First Mesozoic mammal from Australia—an early Cretaceous monotreme

  title={First Mesozoic mammal from Australia—an early Cretaceous monotreme},
  author={Michael Archer and Tim Fridtjof Flannery and Alexander Ritchie and Ralph E. Molnar},
Here we describe Australia's first known Mesozoic mammal and the first known early Cretaceous mammal from Gondwanaland. Steropodon galmani n. gen. and sp., discovered in early Cretaceous sediments at Lightning Ridge, New South Wales, Australia, appears to represent an ornithorhynchid-like monotreme. This discovery represents the first record of a fossil mammal from Australia that is older than 22.4±0.05 Myr1,2 and the specimen is, by more than 85Myr, the oldest known monotreme. As the oldest… 
A new family of monotremes feom the Creataceous of Australia
With four families now known from Australia, it is probable that monotremes originated and diversified in the Australian/Antarctic sector of Gondwana, followed by a single dispersal to the South American sector before or during the early Paleocene.
Mammal teeth from the Cretaceous of Africa
The only fossil evidence of mammalian evolution from Africa between late Jurassic and Paleocene, a span of at least 85 million years, is reported, consistent with the hypothesis that marsupials were not present on any Gondwana continents until after the early Cretaceous separation of Africa by the opening of the South Atlantic.
Review of the monotreme fossil record and comparison of palaeontological and molecular data.
  • A. Musser
  • Biology, Medicine
    Comparative biochemistry and physiology. Part A, Molecular & integrative physiology
  • 2003
The monotreme fossil record is reviewed and significant new information from additional Cretaceous Australian material is discussed, with particular evidence for the presence of a splenial bone in S. galmani-not seen in therian mammals or in post-Mesozoic monOTreme taxa.
A Cretaceous mammal from Tanzania
We report here the discovery of a Cretaceous mammal from the “Red Sandstone Group” of southwestern Tanzania. This specimen is one of only a very few Cretaceous mammals known from Gondwana in general
Earliest known Australian Tertiary mammal fauna
The discovery of a tooth of the earliest non-volant placental known from Australia, Tingamarra porterorum sp.
A Jurassic mammal from South America
The discovery of a Jurassic mammal represented by a dentary, which is the first, to the authors' knowledge, from South America, indicates that the Australosphenida had diversified and were widespread in Gondwanaland well before the end of the Jurassic, and that mammalian faunas from the Southern Hemisphere already showed a marked distinction from their northern counterparts by the Middle to Late Jurassic.
Miocene mammal reveals a Mesozoic ghost lineage on insular New Zealand, southwest Pacific
Its presence in NZ in the Middle Miocene and apparent absence from Australia and other adjacent landmasses at this time appear to reflect a Gondwanan vicariant event and imply persistence of emergent land during the Oligocene marine transgression of NZ.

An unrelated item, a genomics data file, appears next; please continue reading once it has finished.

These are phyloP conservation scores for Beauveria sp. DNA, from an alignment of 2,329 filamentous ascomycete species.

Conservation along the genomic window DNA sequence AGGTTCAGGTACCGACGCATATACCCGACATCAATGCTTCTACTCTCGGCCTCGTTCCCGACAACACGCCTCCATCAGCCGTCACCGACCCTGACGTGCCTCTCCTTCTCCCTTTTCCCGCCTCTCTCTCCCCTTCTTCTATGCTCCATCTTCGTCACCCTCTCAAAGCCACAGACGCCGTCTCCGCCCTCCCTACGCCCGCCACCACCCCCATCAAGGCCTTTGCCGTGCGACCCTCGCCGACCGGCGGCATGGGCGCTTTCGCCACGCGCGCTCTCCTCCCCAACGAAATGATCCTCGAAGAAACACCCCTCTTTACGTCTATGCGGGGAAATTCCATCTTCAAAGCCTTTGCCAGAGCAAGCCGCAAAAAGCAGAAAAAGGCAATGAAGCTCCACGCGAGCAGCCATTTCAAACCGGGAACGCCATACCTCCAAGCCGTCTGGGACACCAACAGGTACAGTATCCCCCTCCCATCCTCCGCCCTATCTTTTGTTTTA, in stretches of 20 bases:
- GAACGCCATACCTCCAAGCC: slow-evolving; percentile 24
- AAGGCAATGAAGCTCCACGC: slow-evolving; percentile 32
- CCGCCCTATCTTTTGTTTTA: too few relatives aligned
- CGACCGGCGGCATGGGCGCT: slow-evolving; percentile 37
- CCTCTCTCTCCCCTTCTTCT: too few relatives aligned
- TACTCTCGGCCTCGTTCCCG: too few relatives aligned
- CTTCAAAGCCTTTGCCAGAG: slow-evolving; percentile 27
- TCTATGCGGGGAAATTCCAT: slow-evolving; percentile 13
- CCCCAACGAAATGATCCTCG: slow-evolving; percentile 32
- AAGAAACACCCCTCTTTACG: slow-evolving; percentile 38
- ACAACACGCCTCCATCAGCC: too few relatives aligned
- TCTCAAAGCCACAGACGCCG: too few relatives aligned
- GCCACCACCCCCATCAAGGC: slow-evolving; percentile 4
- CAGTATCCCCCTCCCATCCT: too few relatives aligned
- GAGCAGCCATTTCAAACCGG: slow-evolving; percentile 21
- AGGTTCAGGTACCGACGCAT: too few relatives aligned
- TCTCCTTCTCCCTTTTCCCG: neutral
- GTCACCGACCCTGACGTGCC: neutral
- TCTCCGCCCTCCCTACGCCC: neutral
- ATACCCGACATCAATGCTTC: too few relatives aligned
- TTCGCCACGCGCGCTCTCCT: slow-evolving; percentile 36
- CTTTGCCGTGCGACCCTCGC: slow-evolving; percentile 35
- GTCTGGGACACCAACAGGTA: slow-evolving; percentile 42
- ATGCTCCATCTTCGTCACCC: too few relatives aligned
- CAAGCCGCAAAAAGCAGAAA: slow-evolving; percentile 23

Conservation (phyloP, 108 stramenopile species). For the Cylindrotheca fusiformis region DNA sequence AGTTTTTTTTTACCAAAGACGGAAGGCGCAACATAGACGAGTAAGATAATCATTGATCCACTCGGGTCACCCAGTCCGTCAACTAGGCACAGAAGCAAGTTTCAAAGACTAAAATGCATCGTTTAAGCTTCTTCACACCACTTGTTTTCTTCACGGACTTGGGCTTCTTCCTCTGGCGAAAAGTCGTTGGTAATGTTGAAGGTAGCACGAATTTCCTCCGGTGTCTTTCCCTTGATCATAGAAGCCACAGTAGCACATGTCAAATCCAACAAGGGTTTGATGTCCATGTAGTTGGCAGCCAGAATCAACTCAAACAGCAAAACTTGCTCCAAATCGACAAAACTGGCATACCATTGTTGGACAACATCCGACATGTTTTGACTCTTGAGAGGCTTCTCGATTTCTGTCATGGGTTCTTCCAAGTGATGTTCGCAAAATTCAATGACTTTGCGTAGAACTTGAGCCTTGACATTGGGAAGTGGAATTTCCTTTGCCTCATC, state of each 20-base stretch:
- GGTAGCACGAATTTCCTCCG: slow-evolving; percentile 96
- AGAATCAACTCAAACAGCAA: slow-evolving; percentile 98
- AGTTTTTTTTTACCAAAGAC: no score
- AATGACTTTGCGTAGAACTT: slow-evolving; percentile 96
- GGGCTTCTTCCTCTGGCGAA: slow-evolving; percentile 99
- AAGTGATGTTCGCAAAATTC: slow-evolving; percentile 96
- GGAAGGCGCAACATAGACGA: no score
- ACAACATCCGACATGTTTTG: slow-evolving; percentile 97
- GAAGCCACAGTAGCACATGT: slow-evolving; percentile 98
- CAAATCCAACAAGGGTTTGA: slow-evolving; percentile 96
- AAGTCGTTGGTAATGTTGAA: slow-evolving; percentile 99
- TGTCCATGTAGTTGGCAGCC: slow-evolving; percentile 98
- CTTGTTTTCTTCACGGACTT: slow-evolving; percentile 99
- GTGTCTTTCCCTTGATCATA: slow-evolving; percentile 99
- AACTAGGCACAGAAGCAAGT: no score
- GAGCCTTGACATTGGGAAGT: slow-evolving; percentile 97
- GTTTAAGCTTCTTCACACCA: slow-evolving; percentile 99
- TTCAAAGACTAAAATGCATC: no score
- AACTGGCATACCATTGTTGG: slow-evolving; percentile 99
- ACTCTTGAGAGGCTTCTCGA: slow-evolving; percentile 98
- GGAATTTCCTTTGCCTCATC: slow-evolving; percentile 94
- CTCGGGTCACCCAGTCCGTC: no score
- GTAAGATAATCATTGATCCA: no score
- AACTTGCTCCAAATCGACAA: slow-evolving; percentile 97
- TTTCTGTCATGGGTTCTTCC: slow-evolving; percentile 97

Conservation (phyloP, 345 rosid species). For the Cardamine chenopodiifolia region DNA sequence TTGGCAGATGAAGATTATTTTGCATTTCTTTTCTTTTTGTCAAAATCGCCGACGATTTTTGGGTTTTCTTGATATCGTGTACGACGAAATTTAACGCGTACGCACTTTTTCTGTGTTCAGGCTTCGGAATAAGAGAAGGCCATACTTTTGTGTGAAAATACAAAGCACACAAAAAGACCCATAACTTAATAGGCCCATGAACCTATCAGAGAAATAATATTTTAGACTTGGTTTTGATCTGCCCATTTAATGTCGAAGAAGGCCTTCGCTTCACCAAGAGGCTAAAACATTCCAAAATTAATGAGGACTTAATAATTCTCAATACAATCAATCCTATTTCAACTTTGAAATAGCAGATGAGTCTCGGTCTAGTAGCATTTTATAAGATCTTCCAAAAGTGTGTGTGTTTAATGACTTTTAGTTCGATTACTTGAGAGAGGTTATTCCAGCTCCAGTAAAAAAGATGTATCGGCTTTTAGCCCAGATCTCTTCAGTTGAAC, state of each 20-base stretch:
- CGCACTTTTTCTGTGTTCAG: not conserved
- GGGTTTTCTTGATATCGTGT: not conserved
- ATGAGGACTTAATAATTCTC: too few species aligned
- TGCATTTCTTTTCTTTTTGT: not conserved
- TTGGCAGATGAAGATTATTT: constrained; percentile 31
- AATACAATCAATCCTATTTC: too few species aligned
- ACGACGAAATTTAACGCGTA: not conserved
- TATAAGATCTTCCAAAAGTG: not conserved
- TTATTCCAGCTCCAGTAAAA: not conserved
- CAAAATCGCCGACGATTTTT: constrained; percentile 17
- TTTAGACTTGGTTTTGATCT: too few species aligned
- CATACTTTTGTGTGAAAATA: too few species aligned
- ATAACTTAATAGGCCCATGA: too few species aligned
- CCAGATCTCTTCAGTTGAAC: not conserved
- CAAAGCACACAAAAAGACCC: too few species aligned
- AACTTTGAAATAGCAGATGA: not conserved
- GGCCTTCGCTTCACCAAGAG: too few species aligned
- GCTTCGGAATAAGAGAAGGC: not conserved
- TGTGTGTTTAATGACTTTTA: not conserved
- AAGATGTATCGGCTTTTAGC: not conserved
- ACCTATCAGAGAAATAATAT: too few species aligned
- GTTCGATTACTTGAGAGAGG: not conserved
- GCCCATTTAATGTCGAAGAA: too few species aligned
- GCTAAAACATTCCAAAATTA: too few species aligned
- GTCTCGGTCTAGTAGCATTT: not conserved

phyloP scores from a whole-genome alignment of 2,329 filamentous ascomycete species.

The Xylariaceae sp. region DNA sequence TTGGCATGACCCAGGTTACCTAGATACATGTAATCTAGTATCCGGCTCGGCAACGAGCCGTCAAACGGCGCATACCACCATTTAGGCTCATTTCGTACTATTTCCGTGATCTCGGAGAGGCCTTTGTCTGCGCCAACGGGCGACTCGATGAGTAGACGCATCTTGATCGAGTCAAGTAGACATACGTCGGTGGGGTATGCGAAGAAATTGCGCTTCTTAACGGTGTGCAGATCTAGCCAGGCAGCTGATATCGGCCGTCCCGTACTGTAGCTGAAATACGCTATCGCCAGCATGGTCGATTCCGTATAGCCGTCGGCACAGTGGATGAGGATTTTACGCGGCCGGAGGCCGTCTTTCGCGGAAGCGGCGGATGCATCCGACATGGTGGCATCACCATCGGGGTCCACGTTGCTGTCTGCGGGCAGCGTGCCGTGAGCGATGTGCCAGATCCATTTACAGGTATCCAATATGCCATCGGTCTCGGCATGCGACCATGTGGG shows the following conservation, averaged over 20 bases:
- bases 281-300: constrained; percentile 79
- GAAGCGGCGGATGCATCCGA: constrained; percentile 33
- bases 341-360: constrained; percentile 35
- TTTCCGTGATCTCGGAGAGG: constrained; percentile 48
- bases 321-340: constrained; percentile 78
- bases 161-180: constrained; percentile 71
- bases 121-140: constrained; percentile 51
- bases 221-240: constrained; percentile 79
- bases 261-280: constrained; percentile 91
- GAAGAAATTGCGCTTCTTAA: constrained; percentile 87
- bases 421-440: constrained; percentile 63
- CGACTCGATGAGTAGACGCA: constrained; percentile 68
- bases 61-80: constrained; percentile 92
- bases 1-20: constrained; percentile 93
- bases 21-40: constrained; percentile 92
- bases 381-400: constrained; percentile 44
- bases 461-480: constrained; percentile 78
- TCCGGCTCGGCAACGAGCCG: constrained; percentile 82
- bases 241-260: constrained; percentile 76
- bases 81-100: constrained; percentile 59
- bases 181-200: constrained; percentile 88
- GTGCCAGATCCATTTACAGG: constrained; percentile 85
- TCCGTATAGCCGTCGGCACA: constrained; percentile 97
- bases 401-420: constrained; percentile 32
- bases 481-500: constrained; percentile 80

A New, Giant Platypus, Obdurodon tharalkooschild, sp. nov. (Monotremata, Ornithorhynchidae), from the Riversleigh World Heritage Area, Australia
This species is the largest known ornithorhynchid, fossil or extant, the fourth extinct platypus described, and the second species discovered at Riversleigh, Australia, and exhibits a unique molar morphology that significantly broadens understanding about disparity within this group of monotremes.
Abstract Largely fragmentary fossils from sites in New South Wales, Victoria, and Queensland, Australia document terrestrial and marine vertebrate faunas of Aptian–Albian age. The natural cast of a
Marsupial and monotreme evolution and biogeography
The known fossil record and biogeography of both radiations is summarised, with particular attention given to a recent paradigm shift on monotreme evolution, with the latest research suggesting that monotremes are part of an ancient, Gondwanan radiation of mammals that independently evolved a tribosphenic dentition.


Recognition of the oldest known fossil marsupials from Australia
Evidence is presented that a diverse fauna of diprotodont marsupials existed in Australia in late Oligocene time, giving tangible support to the hypothesis that marsupial have been residents of the Australian continent since the early Tertiary at least.
The lower jaw of an aegialodontid mammal from the Early Cretaceous of Mongolia
It follows that the Peramura could not lead to the Tribosphenida, which apparently arose from unknown ‘pantotheres’ with not less than nine postcanine teeth.
The relationships of mammals
It is argued that the current views are variously based on an overemphasis of superficial dental similarities, misinterpretation of the structure of the mammalian braincase, and too ready acceptance of parallel evolution amongst the groups concerned.
Toward a Phylogenetic Classification of the Mammalia
Periodically it is worthwhile to assess our knowledge and understanding of mammalian phylogeny and one of its expressions, classification. This short paper is yet another attempt to do so, taking